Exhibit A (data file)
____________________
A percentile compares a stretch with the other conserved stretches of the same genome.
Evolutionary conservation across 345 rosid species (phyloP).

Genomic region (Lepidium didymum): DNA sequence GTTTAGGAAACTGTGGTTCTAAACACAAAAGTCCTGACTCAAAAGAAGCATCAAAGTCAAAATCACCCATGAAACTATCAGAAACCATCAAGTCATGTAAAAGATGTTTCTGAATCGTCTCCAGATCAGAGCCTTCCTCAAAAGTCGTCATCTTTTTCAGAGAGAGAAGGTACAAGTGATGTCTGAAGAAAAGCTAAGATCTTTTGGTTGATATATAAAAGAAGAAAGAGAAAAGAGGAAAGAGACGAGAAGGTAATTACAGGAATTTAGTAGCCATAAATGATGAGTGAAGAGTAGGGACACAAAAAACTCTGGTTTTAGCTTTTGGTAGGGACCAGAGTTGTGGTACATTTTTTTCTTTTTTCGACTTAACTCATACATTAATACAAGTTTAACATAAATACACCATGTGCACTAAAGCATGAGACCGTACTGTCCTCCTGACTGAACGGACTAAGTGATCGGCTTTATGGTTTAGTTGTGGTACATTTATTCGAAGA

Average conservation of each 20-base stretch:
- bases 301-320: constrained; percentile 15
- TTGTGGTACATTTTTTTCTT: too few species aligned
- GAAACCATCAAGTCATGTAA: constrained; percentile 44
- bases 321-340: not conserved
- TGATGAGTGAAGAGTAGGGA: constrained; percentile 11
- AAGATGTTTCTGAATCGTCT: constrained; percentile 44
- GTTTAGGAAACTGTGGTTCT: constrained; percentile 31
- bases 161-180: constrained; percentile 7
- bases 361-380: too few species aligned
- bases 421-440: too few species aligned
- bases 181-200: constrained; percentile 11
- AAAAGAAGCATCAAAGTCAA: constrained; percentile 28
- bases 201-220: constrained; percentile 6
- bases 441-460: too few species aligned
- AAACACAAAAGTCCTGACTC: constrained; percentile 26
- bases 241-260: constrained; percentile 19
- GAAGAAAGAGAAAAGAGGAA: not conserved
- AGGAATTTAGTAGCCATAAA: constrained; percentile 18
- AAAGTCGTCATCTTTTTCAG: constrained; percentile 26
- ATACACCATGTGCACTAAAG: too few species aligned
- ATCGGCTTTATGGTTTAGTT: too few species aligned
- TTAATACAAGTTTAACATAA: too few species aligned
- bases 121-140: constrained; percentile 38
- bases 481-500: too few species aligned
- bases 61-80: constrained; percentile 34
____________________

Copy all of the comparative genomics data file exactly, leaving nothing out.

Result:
A percentile compares a stretch with the other conserved stretches of the same genome.
Evolutionary conservation across 345 rosid species (phyloP).

Genomic region (Lepidium didymum): DNA sequence GTTTAGGAAACTGTGGTTCTAAACACAAAAGTCCTGACTCAAAAGAAGCATCAAAGTCAAAATCACCCATGAAACTATCAGAAACCATCAAGTCATGTAAAAGATGTTTCTGAATCGTCTCCAGATCAGAGCCTTCCTCAAAAGTCGTCATCTTTTTCAGAGAGAGAAGGTACAAGTGATGTCTGAAGAAAAGCTAAGATCTTTTGGTTGATATATAAAAGAAGAAAGAGAAAAGAGGAAAGAGACGAGAAGGTAATTACAGGAATTTAGTAGCCATAAATGATGAGTGAAGAGTAGGGACACAAAAAACTCTGGTTTTAGCTTTTGGTAGGGACCAGAGTTGTGGTACATTTTTTTCTTTTTTCGACTTAACTCATACATTAATACAAGTTTAACATAAATACACCATGTGCACTAAAGCATGAGACCGTACTGTCCTCCTGACTGAACGGACTAAGTGATCGGCTTTATGGTTTAGTTGTGGTACATTTATTCGAAGA

Average conservation of each 20-base stretch:
- bases 301-320: constrained; percentile 15
- TTGTGGTACATTTTTTTCTT: too few species aligned
- GAAACCATCAAGTCATGTAA: constrained; percentile 44
- bases 321-340: not conserved
- TGATGAGTGAAGAGTAGGGA: constrained; percentile 11
- AAGATGTTTCTGAATCGTCT: constrained; percentile 44
- GTTTAGGAAACTGTGGTTCT: constrained; percentile 31
- bases 161-180: constrained; percentile 7
- bases 361-380: too few species aligned
- bases 421-440: too few species aligned
- bases 181-200: constrained; percentile 11
- AAAAGAAGCATCAAAGTCAA: constrained; percentile 28
- bases 201-220: constrained; percentile 6
- bases 441-460: too few species aligned
- AAACACAAAAGTCCTGACTC: constrained; percentile 26
- bases 241-260: constrained; percentile 19
- GAAGAAAGAGAAAAGAGGAA: not conserved
- AGGAATTTAGTAGCCATAAA: constrained; percentile 18
- AAAGTCGTCATCTTTTTCAG: constrained; percentile 26
- ATACACCATGTGCACTAAAG: too few species aligned
- ATCGGCTTTATGGTTTAGTT: too few species aligned
- TTAATACAAGTTTAACATAA: too few species aligned
- bases 121-140: constrained; percentile 38
- bases 481-500: too few species aligned
- bases 61-80: constrained; percentile 34